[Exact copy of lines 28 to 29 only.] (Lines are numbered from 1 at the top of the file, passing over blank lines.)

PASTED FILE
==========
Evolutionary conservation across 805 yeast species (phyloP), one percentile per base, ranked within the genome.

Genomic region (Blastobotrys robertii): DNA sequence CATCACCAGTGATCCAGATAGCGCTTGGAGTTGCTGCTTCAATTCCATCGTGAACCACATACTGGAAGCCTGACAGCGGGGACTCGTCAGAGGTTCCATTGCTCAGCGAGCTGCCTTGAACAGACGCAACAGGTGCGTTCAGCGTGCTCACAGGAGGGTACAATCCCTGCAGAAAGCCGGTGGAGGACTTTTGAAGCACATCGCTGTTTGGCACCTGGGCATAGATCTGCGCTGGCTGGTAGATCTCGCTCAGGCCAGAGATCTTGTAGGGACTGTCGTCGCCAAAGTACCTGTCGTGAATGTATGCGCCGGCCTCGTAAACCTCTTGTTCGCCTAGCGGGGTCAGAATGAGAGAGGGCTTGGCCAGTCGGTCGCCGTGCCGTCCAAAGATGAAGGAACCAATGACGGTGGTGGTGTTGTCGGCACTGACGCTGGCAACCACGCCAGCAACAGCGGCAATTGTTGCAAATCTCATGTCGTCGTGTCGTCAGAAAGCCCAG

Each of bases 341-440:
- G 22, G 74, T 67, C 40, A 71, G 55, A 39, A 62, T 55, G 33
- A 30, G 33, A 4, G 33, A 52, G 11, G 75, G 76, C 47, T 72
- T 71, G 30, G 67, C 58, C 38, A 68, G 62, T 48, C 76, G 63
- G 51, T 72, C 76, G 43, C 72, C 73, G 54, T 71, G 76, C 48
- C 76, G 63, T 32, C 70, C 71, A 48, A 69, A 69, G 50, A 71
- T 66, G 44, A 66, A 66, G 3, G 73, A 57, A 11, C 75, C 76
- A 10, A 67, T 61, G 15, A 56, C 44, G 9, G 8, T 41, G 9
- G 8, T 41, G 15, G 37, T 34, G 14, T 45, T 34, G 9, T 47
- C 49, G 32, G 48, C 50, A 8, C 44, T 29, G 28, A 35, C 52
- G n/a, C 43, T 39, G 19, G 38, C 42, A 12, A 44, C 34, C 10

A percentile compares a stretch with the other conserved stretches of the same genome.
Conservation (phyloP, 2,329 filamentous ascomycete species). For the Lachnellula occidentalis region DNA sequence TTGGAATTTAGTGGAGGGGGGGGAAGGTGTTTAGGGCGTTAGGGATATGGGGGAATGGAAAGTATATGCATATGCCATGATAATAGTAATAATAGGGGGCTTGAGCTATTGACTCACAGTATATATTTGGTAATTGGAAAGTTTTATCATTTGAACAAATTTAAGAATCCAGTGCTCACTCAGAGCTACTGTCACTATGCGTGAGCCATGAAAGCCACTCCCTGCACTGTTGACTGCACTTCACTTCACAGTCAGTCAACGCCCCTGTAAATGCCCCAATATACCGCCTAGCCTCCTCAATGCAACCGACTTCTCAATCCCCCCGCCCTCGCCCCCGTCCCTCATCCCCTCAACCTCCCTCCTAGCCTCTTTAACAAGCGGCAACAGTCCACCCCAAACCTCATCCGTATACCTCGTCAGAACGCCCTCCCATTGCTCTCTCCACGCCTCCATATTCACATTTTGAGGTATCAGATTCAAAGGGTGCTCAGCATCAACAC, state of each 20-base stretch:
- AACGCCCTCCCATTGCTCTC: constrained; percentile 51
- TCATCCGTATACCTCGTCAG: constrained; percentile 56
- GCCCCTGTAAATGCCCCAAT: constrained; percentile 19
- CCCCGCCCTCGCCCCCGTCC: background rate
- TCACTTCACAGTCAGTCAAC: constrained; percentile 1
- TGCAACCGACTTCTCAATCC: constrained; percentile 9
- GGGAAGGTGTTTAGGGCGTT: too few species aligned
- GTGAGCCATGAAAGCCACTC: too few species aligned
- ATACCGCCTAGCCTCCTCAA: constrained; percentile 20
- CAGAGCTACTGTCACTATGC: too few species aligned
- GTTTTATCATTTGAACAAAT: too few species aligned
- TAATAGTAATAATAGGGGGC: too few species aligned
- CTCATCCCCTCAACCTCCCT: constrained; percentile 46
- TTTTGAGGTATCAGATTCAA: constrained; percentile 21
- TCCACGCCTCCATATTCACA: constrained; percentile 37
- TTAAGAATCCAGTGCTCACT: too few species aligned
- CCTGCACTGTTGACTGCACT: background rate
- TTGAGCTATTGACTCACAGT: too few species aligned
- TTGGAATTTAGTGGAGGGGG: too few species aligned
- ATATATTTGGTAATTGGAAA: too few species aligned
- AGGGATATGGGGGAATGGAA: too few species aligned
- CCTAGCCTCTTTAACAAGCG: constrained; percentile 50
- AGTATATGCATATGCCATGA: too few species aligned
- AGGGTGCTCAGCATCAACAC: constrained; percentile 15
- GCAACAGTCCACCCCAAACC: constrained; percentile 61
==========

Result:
- CTCATCCCCTCAACCTCCCT: constrained; percentile 46
- TTTTGAGGTATCAGATTCAA: constrained; percentile 21